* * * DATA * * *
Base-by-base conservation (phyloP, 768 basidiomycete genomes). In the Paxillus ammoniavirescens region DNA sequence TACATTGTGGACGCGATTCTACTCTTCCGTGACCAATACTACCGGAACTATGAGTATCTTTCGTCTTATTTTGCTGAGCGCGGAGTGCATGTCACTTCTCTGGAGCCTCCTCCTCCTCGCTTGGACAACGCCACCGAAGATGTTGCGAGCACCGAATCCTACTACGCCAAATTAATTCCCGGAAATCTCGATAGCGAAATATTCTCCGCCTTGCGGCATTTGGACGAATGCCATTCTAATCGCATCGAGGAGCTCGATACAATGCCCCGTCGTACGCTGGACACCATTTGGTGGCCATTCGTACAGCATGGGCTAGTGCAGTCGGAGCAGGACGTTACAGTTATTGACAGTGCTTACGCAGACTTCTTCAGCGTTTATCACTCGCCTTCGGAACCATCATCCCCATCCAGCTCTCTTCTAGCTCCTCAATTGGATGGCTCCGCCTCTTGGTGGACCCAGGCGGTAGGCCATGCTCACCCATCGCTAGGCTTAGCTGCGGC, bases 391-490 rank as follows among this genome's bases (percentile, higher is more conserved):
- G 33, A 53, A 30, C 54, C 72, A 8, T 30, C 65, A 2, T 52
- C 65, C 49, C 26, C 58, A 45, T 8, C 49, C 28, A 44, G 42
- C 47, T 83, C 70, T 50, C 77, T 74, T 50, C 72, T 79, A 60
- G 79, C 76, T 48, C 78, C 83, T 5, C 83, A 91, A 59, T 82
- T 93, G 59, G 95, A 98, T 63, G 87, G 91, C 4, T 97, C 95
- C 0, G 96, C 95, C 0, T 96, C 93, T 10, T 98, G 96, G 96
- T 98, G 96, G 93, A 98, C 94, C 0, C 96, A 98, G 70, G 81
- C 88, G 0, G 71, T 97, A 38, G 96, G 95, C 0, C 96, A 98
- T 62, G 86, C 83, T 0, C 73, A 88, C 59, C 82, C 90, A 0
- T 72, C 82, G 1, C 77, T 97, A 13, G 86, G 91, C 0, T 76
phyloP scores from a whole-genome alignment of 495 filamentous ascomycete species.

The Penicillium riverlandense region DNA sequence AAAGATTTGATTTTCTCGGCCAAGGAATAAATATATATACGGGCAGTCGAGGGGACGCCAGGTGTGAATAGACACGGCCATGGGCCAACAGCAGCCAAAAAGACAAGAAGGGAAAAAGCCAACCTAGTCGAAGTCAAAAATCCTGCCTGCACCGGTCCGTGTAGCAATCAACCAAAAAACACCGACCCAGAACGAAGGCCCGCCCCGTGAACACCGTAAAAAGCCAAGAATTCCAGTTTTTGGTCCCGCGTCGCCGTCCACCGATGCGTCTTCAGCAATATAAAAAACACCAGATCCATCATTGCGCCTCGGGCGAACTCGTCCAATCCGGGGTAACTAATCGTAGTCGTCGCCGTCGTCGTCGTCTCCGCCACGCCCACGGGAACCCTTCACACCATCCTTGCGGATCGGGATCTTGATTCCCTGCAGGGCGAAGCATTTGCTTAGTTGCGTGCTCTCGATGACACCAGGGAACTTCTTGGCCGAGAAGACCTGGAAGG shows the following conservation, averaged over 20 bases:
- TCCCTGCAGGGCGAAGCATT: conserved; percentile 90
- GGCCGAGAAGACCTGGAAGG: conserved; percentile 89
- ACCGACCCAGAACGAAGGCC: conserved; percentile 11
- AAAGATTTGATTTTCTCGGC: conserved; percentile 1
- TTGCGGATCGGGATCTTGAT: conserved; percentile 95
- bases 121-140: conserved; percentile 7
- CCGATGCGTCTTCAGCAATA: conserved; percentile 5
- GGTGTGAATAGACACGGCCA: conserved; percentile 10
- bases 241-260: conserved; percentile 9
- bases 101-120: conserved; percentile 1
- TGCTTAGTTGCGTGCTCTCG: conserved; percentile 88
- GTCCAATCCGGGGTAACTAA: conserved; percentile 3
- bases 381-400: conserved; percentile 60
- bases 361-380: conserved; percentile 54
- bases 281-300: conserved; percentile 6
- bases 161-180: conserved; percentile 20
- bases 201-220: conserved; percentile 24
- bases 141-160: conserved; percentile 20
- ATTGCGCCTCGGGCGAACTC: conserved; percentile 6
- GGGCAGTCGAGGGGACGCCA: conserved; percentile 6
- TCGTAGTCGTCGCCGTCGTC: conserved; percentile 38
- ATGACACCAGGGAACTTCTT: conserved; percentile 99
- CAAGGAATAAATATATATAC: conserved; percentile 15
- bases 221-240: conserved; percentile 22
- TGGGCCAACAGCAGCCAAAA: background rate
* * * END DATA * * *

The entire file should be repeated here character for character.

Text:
Base-by-base conservation (phyloP, 768 basidiomycete genomes). In the Paxillus ammoniavirescens region DNA sequence TACATTGTGGACGCGATTCTACTCTTCCGTGACCAATACTACCGGAACTATGAGTATCTTTCGTCTTATTTTGCTGAGCGCGGAGTGCATGTCACTTCTCTGGAGCCTCCTCCTCCTCGCTTGGACAACGCCACCGAAGATGTTGCGAGCACCGAATCCTACTACGCCAAATTAATTCCCGGAAATCTCGATAGCGAAATATTCTCCGCCTTGCGGCATTTGGACGAATGCCATTCTAATCGCATCGAGGAGCTCGATACAATGCCCCGTCGTACGCTGGACACCATTTGGTGGCCATTCGTACAGCATGGGCTAGTGCAGTCGGAGCAGGACGTTACAGTTATTGACAGTGCTTACGCAGACTTCTTCAGCGTTTATCACTCGCCTTCGGAACCATCATCCCCATCCAGCTCTCTTCTAGCTCCTCAATTGGATGGCTCCGCCTCTTGGTGGACCCAGGCGGTAGGCCATGCTCACCCATCGCTAGGCTTAGCTGCGGC, bases 391-490 rank as follows among this genome's bases (percentile, higher is more conserved):
- G 33, A 53, A 30, C 54, C 72, A 8, T 30, C 65, A 2, T 52
- C 65, C 49, C 26, C 58, A 45, T 8, C 49, C 28, A 44, G 42
- C 47, T 83, C 70, T 50, C 77, T 74, T 50, C 72, T 79, A 60
- G 79, C 76, T 48, C 78, C 83, T 5, C 83, A 91, A 59, T 82
- T 93, G 59, G 95, A 98, T 63, G 87, G 91, C 4, T 97, C 95
- C 0, G 96, C 95, C 0, T 96, C 93, T 10, T 98, G 96, G 96
- T 98, G 96, G 93, A 98, C 94, C 0, C 96, A 98, G 70, G 81
- C 88, G 0, G 71, T 97, A 38, G 96, G 95, C 0, C 96, A 98
- T 62, G 86, C 83, T 0, C 73, A 88, C 59, C 82, C 90, A 0
- T 72, C 82, G 1, C 77, T 97, A 13, G 86, G 91, C 0, T 76
phyloP scores from a whole-genome alignment of 495 filamentous ascomycete species.

The Penicillium riverlandense region DNA sequence AAAGATTTGATTTTCTCGGCCAAGGAATAAATATATATACGGGCAGTCGAGGGGACGCCAGGTGTGAATAGACACGGCCATGGGCCAACAGCAGCCAAAAAGACAAGAAGGGAAAAAGCCAACCTAGTCGAAGTCAAAAATCCTGCCTGCACCGGTCCGTGTAGCAATCAACCAAAAAACACCGACCCAGAACGAAGGCCCGCCCCGTGAACACCGTAAAAAGCCAAGAATTCCAGTTTTTGGTCCCGCGTCGCCGTCCACCGATGCGTCTTCAGCAATATAAAAAACACCAGATCCATCATTGCGCCTCGGGCGAACTCGTCCAATCCGGGGTAACTAATCGTAGTCGTCGCCGTCGTCGTCGTCTCCGCCACGCCCACGGGAACCCTTCACACCATCCTTGCGGATCGGGATCTTGATTCCCTGCAGGGCGAAGCATTTGCTTAGTTGCGTGCTCTCGATGACACCAGGGAACTTCTTGGCCGAGAAGACCTGGAAGG shows the following conservation, averaged over 20 bases:
- TCCCTGCAGGGCGAAGCATT: conserved; percentile 90
- GGCCGAGAAGACCTGGAAGG: conserved; percentile 89
- ACCGACCCAGAACGAAGGCC: conserved; percentile 11
- AAAGATTTGATTTTCTCGGC: conserved; percentile 1
- TTGCGGATCGGGATCTTGAT: conserved; percentile 95
- bases 121-140: conserved; percentile 7
- CCGATGCGTCTTCAGCAATA: conserved; percentile 5
- GGTGTGAATAGACACGGCCA: conserved; percentile 10
- bases 241-260: conserved; percentile 9
- bases 101-120: conserved; percentile 1
- TGCTTAGTTGCGTGCTCTCG: conserved; percentile 88
- GTCCAATCCGGGGTAACTAA: conserved; percentile 3
- bases 381-400: conserved; percentile 60
- bases 361-380: conserved; percentile 54
- bases 281-300: conserved; percentile 6
- bases 161-180: conserved; percentile 20
- bases 201-220: conserved; percentile 24
- bases 141-160: conserved; percentile 20
- ATTGCGCCTCGGGCGAACTC: conserved; percentile 6
- GGGCAGTCGAGGGGACGCCA: conserved; percentile 6
- TCGTAGTCGTCGCCGTCGTC: conserved; percentile 38
- ATGACACCAGGGAACTTCTT: conserved; percentile 99
- CAAGGAATAAATATATATAC: conserved; percentile 15
- bases 221-240: conserved; percentile 22
- TGGGCCAACAGCAGCCAAAA: background rate